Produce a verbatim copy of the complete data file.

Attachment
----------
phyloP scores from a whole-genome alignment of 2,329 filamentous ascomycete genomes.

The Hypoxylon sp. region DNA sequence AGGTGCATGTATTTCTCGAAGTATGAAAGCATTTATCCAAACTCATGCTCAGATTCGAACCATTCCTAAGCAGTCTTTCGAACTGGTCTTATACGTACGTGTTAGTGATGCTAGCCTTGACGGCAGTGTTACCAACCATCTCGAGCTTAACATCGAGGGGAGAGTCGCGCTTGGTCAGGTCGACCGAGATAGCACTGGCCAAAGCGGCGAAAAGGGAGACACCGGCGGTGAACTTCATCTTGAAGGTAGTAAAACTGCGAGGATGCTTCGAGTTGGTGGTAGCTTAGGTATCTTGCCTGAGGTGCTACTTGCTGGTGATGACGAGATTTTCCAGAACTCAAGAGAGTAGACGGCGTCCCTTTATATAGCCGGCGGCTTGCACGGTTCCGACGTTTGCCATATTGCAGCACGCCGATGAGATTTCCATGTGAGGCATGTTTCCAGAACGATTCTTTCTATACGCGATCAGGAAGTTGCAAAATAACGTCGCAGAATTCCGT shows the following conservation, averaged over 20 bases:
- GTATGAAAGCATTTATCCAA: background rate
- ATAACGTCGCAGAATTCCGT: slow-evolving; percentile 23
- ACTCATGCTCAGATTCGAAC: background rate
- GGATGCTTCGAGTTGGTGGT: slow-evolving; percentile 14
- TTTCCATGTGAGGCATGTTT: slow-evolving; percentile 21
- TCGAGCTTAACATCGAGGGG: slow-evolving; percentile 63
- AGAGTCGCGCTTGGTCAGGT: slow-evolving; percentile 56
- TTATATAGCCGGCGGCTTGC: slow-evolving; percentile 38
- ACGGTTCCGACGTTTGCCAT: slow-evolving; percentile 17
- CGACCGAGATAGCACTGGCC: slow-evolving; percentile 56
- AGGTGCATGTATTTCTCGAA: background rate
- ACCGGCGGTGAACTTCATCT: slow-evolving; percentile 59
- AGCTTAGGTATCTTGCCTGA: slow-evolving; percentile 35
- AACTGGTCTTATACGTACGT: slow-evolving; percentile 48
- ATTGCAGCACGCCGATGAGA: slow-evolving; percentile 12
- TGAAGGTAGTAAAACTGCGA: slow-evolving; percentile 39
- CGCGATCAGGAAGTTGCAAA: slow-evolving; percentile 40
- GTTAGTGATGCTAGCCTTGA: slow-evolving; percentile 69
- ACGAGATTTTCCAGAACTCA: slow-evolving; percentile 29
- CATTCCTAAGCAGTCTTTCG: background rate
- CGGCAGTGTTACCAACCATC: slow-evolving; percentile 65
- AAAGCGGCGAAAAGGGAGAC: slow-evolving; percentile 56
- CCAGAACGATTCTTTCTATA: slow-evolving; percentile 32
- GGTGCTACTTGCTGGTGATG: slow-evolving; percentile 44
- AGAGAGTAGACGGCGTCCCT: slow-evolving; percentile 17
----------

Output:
phyloP scores from a whole-genome alignment of 2,329 filamentous ascomycete genomes.

The Hypoxylon sp. region DNA sequence AGGTGCATGTATTTCTCGAAGTATGAAAGCATTTATCCAAACTCATGCTCAGATTCGAACCATTCCTAAGCAGTCTTTCGAACTGGTCTTATACGTACGTGTTAGTGATGCTAGCCTTGACGGCAGTGTTACCAACCATCTCGAGCTTAACATCGAGGGGAGAGTCGCGCTTGGTCAGGTCGACCGAGATAGCACTGGCCAAAGCGGCGAAAAGGGAGACACCGGCGGTGAACTTCATCTTGAAGGTAGTAAAACTGCGAGGATGCTTCGAGTTGGTGGTAGCTTAGGTATCTTGCCTGAGGTGCTACTTGCTGGTGATGACGAGATTTTCCAGAACTCAAGAGAGTAGACGGCGTCCCTTTATATAGCCGGCGGCTTGCACGGTTCCGACGTTTGCCATATTGCAGCACGCCGATGAGATTTCCATGTGAGGCATGTTTCCAGAACGATTCTTTCTATACGCGATCAGGAAGTTGCAAAATAACGTCGCAGAATTCCGT shows the following conservation, averaged over 20 bases:
- GTATGAAAGCATTTATCCAA: background rate
- ATAACGTCGCAGAATTCCGT: slow-evolving; percentile 23
- ACTCATGCTCAGATTCGAAC: background rate
- GGATGCTTCGAGTTGGTGGT: slow-evolving; percentile 14
- TTTCCATGTGAGGCATGTTT: slow-evolving; percentile 21
- TCGAGCTTAACATCGAGGGG: slow-evolving; percentile 63
- AGAGTCGCGCTTGGTCAGGT: slow-evolving; percentile 56
- TTATATAGCCGGCGGCTTGC: slow-evolving; percentile 38
- ACGGTTCCGACGTTTGCCAT: slow-evolving; percentile 17
- CGACCGAGATAGCACTGGCC: slow-evolving; percentile 56
- AGGTGCATGTATTTCTCGAA: background rate
- ACCGGCGGTGAACTTCATCT: slow-evolving; percentile 59
- AGCTTAGGTATCTTGCCTGA: slow-evolving; percentile 35
- AACTGGTCTTATACGTACGT: slow-evolving; percentile 48
- ATTGCAGCACGCCGATGAGA: slow-evolving; percentile 12
- TGAAGGTAGTAAAACTGCGA: slow-evolving; percentile 39
- CGCGATCAGGAAGTTGCAAA: slow-evolving; percentile 40
- GTTAGTGATGCTAGCCTTGA: slow-evolving; percentile 69
- ACGAGATTTTCCAGAACTCA: slow-evolving; percentile 29
- CATTCCTAAGCAGTCTTTCG: background rate
- CGGCAGTGTTACCAACCATC: slow-evolving; percentile 65
- AAAGCGGCGAAAAGGGAGAC: slow-evolving; percentile 56
- CCAGAACGATTCTTTCTATA: slow-evolving; percentile 32
- GGTGCTACTTGCTGGTGATG: slow-evolving; percentile 44
- AGAGAGTAGACGGCGTCCCT: slow-evolving; percentile 17